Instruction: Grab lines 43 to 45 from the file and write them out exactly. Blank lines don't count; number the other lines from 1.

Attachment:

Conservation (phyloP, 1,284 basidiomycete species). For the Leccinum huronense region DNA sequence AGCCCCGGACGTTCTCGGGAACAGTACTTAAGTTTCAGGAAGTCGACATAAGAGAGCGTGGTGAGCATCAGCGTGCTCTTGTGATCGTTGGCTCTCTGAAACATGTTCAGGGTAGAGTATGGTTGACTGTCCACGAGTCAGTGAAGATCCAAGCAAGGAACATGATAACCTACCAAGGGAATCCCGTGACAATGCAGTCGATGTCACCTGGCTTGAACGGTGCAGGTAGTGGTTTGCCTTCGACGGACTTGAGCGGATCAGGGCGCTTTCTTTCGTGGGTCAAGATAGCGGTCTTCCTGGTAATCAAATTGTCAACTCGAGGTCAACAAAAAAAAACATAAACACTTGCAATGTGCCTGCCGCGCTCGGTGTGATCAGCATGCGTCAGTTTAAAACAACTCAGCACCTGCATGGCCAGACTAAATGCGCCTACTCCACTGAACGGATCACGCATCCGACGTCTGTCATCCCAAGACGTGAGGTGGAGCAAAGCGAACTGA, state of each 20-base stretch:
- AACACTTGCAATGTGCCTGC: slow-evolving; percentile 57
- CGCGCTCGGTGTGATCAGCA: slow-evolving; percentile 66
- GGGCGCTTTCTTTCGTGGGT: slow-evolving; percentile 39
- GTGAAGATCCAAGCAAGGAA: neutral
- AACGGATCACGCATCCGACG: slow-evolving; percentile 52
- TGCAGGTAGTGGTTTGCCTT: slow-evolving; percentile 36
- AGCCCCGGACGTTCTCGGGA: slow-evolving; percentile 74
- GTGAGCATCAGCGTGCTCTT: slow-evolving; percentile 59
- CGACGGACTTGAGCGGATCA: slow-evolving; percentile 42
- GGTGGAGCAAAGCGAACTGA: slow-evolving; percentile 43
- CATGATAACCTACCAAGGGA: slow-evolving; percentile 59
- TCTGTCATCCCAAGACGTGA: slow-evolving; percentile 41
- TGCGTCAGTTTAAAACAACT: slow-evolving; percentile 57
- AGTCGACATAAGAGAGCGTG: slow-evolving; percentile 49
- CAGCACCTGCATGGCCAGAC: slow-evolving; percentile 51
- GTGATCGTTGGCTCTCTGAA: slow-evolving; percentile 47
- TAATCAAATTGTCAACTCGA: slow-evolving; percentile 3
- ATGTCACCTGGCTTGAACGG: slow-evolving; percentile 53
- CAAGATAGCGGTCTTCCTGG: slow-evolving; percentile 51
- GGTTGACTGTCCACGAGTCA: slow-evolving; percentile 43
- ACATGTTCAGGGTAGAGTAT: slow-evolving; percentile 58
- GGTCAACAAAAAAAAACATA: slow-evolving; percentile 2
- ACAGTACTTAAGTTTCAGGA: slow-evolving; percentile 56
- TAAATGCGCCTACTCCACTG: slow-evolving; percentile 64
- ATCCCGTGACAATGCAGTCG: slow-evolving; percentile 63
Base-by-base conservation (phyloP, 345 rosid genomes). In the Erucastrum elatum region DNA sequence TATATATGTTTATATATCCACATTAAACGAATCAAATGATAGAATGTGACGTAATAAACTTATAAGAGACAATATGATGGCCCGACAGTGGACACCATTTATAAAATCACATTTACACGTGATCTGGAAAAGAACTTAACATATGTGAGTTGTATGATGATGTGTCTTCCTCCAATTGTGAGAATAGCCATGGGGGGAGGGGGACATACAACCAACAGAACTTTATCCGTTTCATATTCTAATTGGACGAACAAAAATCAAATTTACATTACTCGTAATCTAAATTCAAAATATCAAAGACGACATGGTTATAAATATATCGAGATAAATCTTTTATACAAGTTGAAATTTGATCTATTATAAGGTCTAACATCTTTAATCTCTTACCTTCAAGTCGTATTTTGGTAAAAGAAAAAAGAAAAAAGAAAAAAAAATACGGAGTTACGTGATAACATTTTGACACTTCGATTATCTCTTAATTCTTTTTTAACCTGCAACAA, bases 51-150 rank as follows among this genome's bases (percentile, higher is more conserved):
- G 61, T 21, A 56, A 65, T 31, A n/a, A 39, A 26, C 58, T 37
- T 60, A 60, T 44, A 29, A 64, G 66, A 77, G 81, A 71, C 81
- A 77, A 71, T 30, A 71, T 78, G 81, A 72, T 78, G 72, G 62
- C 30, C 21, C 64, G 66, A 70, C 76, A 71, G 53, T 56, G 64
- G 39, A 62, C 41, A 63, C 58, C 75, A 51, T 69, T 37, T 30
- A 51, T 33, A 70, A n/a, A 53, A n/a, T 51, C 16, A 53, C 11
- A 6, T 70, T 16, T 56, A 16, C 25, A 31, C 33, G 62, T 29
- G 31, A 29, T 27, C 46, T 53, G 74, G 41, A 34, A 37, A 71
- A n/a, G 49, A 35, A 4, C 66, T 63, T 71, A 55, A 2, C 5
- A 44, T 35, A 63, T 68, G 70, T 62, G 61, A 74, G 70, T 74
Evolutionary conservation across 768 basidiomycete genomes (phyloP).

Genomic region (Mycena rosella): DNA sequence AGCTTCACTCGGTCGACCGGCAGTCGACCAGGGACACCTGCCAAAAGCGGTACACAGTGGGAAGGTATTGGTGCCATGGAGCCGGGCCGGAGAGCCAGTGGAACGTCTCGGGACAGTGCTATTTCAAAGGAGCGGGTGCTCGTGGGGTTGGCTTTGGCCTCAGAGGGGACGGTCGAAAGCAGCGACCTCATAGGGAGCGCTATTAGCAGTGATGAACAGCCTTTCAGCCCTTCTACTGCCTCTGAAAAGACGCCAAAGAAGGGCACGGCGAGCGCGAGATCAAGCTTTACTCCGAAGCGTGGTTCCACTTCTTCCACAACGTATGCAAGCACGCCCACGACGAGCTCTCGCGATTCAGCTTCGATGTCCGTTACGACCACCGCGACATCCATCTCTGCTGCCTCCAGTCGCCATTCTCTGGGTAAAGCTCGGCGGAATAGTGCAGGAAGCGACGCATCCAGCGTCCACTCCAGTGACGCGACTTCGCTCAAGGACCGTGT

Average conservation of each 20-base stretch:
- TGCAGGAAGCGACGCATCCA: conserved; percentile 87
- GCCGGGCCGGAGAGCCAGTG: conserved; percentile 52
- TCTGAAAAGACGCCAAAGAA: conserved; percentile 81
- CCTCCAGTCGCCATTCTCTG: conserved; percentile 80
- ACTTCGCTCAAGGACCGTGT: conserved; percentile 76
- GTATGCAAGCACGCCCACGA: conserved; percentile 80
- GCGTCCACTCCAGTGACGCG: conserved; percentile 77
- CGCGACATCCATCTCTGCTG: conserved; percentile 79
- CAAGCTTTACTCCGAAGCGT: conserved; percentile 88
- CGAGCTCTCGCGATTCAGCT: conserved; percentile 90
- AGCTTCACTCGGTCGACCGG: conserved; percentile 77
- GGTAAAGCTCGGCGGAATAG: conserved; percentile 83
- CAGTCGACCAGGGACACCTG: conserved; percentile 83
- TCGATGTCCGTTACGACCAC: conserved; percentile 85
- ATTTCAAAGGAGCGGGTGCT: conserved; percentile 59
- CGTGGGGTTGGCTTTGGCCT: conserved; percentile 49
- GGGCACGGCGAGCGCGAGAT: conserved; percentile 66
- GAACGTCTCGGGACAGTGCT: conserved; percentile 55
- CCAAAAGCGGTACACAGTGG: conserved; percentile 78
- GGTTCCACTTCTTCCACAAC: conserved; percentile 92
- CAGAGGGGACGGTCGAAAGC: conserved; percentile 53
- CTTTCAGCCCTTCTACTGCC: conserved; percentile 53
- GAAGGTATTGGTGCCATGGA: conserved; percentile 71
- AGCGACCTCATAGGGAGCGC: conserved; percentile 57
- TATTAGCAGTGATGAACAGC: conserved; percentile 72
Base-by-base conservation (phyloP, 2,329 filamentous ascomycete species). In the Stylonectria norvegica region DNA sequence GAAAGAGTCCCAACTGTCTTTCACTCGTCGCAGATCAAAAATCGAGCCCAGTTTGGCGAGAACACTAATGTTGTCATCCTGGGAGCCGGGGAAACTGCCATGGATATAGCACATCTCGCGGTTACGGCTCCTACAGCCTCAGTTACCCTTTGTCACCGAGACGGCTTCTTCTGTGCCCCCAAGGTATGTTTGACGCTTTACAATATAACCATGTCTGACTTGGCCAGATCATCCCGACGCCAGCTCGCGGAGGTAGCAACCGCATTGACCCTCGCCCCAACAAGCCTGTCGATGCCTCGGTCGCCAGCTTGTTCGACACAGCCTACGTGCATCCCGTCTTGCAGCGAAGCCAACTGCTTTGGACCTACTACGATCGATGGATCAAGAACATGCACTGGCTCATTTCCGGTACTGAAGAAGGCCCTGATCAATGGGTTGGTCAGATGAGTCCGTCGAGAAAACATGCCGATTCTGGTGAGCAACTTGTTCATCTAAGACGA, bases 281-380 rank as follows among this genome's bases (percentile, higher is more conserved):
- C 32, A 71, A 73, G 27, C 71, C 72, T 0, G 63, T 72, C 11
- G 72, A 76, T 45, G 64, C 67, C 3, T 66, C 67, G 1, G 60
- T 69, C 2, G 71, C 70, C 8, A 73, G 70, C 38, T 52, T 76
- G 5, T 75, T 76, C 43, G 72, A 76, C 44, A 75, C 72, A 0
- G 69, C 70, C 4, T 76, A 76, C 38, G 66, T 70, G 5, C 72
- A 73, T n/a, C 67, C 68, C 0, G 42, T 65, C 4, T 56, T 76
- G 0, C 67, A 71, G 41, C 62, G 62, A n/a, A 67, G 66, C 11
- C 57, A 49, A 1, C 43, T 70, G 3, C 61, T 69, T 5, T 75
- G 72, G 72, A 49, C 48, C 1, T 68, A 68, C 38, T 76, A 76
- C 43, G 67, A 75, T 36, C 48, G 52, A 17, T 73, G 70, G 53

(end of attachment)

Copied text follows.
- TCTGAAAAGACGCCAAAGAA: conserved; percentile 81
- CCTCCAGTCGCCATTCTCTG: conserved; percentile 80
- ACTTCGCTCAAGGACCGTGT: conserved; percentile 76